(Dec. 26, 2016) Catherine Read is joined by three members of the Board of Directors of Virginians for Alternatives to the Death Penalty: Paul O’Shea, attorney Kristina Leslie, and Nicholas Cote. The impending execution of death row inmate Ricky Gray on January 18, 2017, has brought the issue of capital punishment back into the headlines in Virginia.
VADP is a non-profit that has been working to abolish the death penalty in Virginia since 1991. With over 140 death row exonerations in recent years, there is no doubt that innocent people have been both wrongly convicted and wrongly executed by state governments.
Some states have abolished use of the death penalty legislatively and others have found ways to avoid executions through commuting death sentences to life without parole. In December 2016, the Delaware Supreme Court ruled that everyone currently on death row in that state will be re-sentenced to life without parole. That ruling stems from their August decision which found the death penalty law is unconstitutional.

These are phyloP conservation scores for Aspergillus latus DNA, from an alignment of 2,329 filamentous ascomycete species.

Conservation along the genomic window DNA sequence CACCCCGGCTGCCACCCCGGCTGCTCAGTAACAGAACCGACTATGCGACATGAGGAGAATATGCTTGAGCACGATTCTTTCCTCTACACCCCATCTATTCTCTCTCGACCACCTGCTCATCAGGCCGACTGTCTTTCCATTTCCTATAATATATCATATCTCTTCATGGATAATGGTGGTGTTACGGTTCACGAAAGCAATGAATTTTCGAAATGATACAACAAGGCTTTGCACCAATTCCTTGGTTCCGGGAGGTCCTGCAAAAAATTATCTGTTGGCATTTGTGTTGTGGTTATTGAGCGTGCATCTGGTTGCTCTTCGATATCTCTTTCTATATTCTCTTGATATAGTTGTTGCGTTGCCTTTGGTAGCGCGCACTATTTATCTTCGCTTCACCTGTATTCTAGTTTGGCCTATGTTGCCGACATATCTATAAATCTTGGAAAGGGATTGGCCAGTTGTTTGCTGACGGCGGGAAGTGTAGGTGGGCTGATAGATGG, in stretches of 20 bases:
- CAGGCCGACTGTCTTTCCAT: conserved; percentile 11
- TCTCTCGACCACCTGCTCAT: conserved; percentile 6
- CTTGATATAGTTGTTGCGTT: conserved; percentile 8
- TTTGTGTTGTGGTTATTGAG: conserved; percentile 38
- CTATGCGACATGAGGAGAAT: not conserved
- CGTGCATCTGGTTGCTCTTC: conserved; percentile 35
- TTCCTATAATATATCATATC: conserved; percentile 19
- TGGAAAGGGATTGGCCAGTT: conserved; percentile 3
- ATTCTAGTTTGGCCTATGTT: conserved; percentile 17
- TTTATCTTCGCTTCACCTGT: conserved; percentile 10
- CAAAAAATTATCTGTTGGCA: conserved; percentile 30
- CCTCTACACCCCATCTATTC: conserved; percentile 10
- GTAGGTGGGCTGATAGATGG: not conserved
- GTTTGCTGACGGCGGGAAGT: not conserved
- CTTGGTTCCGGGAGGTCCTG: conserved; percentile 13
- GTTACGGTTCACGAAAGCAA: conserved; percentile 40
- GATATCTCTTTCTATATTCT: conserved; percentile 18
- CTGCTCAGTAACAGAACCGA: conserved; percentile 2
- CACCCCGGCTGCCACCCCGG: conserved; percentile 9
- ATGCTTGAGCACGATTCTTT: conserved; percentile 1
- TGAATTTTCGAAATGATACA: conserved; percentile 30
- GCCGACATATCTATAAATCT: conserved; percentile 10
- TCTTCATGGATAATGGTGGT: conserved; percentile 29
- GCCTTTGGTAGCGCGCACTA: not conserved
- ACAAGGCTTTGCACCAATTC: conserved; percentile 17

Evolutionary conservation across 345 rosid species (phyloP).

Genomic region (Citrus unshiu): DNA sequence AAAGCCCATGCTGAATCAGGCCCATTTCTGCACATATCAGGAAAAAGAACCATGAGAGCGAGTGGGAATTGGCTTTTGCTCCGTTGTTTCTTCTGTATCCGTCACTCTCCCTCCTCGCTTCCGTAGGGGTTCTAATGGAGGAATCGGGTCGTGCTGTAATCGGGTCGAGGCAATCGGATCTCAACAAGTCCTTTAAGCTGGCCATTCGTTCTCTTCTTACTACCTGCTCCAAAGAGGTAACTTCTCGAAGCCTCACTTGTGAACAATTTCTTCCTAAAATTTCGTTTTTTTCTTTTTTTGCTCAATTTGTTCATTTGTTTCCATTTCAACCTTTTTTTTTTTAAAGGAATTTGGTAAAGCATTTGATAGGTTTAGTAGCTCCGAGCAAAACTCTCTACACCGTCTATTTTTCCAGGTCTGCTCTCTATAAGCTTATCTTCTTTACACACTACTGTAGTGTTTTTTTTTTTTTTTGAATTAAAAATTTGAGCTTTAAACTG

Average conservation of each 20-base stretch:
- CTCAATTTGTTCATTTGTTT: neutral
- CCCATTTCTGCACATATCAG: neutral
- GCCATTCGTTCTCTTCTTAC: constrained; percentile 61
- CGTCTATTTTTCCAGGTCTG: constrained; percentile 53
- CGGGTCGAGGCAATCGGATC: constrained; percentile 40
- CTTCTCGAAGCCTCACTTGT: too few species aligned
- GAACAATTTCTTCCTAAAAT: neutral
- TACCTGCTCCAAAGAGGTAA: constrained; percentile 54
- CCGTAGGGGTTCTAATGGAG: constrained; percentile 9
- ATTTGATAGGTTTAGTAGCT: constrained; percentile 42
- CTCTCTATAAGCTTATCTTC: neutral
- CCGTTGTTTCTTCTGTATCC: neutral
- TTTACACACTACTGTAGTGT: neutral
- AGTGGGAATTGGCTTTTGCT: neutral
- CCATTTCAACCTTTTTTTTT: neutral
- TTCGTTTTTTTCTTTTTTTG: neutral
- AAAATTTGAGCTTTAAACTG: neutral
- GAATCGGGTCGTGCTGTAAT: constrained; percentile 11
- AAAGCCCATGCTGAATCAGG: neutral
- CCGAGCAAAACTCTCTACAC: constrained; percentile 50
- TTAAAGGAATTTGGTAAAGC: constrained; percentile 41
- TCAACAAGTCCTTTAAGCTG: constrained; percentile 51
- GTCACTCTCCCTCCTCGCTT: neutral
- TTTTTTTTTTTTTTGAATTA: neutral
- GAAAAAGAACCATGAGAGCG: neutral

Recent U.S. Supreme Court decisions have weighed in on the issue of capital punishment as it is applied to juveniles and those who are intellectually disabled. There is still great disparity in how each of the 50 states has structured laws around who may be put to death and how.
Most recently, there has been controversy over the method of execution that uses injectable drugs. There have been issues with the performance of these drugs that have prolonged the actual termination of life and that is being challenged as a cruel and unusual punishment.
Virginia Governor Terry McAuliffe could commute the sentence of Ricky Gray prior to his execution date on January 18, but there has been no indication that he is considering such a move. Virginia in third in the nation for the number of people executed since 1976. The Death Penalty Information Center has charted those number in the U.S. here.
You can find more information on the work of Virginians for Alternatives to the Death Penalty at http://vadp.org